The tool’s infographic includes the historical median rainfall, which in this example is a historic median rainfall of 61mm for Clear Lake, Victoria, during February–April. In some locations the median rainfall can be 0mm at certain times of the year. In those instances, the range of likelihood of rainfall falling in a certain historic range for the given period is not that meaningful.
The star ratings beside the likelihoods indicate the past accuracy of the outlook. If the model has been reasonably successful at forecasting for this location and time during the past, it receives three out of three stars — a highly accurate result. Two out of three stars indicates medium past accuracy, and one out of three stars indicates low past accuracy.
Timeline graphs display a timeline of recent climatic observations from the previous weeks and months, against historic averages, to illustrate what might happen in the future.
The box and whisker plots show the variability of the 99 model runs for the four weeks or five months ahead. To make it easier, the shading of the graph aligns with the markers of the box and whisker plot to show the recent rainfall deciles (recent average rainfall indicated by the solid black line) and the predicted deciles (predicted medians indicated by the dotted black line) as illustrated in Figure 4.
Figure 4: Five-month timeline graph for predicted rainfall in Dubbo, NSW. Reproduced from Agriculture Victoria’s eLearning course 'Using seasonal climate prediction tools'.
The timeline graph can be accessed by selecting a location on the map or entering a location in the search function.
As with the decile bar charts, the timeline graph includes star ratings to indicate past accuracy for the outlook. The length of the whiskers and size of the box indicate the range of predictions. So, if most of the 99 model runs are within a tight range (compact box and shorter whiskers, e.g. July in Figure 4), it provides greater confidence in the prediction. However, as we’ve seen with the decile bar charts, any outcome is still possible.
The probability of exceedance is a graph with lines representing the forecasted and historical data of a certain location for a particular rainfall total as shown in Figure 5. The graph can be accessed by selecting a location on the map or entering a location in the search function.
Figure 5: Rainfall outlook for the month of October 2022 at Murray Bridge, SA. Reproduced from Agriculture Victoria’s eLearning course 'Using seasonal climate prediction tools'.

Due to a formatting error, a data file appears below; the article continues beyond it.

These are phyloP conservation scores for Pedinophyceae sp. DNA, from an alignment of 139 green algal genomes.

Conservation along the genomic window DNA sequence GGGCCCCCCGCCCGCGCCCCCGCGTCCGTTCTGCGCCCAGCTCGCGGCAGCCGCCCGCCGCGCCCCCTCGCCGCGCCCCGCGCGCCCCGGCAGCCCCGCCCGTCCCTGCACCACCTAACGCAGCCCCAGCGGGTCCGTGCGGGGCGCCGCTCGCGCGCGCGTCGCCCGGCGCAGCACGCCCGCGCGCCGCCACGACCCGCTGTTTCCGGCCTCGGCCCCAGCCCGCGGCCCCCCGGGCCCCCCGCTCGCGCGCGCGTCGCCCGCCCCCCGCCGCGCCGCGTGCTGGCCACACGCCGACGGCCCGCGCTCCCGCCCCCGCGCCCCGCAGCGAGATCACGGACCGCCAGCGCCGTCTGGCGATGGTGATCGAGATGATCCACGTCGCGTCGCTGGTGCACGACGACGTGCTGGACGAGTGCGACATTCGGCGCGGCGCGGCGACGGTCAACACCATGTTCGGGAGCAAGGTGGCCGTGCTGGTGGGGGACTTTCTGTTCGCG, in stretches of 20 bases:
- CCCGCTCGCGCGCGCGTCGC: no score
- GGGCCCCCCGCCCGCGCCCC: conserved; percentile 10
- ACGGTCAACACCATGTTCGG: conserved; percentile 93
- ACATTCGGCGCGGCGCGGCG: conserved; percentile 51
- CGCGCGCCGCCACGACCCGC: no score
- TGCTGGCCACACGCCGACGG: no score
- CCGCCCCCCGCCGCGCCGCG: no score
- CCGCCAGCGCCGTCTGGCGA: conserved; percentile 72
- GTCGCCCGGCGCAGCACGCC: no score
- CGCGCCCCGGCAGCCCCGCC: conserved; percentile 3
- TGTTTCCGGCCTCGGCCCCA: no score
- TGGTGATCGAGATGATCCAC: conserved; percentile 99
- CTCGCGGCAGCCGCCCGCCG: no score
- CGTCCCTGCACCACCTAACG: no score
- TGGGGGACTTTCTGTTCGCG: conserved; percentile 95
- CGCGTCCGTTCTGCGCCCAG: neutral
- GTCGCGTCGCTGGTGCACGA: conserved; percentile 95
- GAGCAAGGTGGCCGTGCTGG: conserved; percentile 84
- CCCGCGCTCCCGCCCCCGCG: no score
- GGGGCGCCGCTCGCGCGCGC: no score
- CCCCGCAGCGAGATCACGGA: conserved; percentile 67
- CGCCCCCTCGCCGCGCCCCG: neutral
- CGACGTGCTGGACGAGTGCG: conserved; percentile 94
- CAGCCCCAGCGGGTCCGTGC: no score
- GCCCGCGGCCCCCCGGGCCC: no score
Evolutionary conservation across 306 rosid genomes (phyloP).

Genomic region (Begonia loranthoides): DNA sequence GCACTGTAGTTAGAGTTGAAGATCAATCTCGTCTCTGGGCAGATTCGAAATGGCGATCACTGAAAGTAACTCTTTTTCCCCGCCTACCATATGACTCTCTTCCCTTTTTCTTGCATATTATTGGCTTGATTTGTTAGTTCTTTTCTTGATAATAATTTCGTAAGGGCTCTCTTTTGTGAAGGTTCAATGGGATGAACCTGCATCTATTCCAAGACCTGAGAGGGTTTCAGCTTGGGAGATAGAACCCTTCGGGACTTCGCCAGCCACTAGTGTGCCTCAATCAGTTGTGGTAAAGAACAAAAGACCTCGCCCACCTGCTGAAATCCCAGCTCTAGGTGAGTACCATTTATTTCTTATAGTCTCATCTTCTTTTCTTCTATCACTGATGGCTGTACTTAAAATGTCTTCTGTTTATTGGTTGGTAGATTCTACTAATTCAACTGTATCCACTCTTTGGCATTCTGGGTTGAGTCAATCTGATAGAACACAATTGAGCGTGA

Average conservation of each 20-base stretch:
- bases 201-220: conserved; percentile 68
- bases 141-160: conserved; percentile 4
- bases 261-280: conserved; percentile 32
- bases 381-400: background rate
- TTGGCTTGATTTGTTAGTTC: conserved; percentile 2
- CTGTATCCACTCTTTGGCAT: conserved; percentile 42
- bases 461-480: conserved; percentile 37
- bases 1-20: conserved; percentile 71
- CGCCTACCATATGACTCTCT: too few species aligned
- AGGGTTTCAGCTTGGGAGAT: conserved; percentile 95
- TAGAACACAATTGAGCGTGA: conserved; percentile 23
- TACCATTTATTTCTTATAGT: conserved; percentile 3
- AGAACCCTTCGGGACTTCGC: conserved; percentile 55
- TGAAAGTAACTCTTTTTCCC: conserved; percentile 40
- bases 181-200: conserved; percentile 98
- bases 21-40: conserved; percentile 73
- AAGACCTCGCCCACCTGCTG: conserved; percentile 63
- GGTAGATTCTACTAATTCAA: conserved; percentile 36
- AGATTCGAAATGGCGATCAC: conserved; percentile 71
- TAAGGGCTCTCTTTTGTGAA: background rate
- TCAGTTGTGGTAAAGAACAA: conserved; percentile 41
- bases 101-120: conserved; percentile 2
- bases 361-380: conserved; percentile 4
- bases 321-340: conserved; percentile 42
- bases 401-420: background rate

The red line in Figure 5 shows the likelihood of the chosen location receiving the median rainfall over the specified timeframe. In the example, Murray Bridge typically has a 60% chance of receiving 18.6mm rainfall, 40% chance of receiving 27.6mm and 20% chance of receiving 40.8mm during October. A drier time of year would typically show a steeper red line, whereas a wetter time of year would decrease the slope of the red line.
The blue line in Figure 5 represents the forecast. It shows how often the 99 model runs exceed a range of rainfall values. A blue line below the red line would indicate a drier outlook. A blue line above the red line, as shown in Figure 5, indicates a wetter outlook.
Tactical decisions ahead of extreme weather events
Long-term or strategic decision making can be the most cost-effective way to manage extreme events. Strategies to mitigate the risk of extreme weather include planting wind breaks and constructing shade structures for heat events, destocking early ahead of drought, or fencing off flood-prone areas.
Determining the costs and benefits of these decisions requires historical climate data and climate change projections on the frequency and severity of rare events, hence the importance of accessing resources such as the five Forewarned is Forearmed forecasting tools.
The tool descriptions above were sourced from the Forewarned is Forearmed and Department of Agriculture, Fisheries and Forestry’s publication Southern Australian Red Meat Industry Workbook: Making better tactical decisions using the climate forecast tools. For more information on tactical responses to extreme weather events such as floods, drought or heatwaves, turn to Chapter 3 (Tactical decision making in the southern Australian red meat industry) of the full workbook.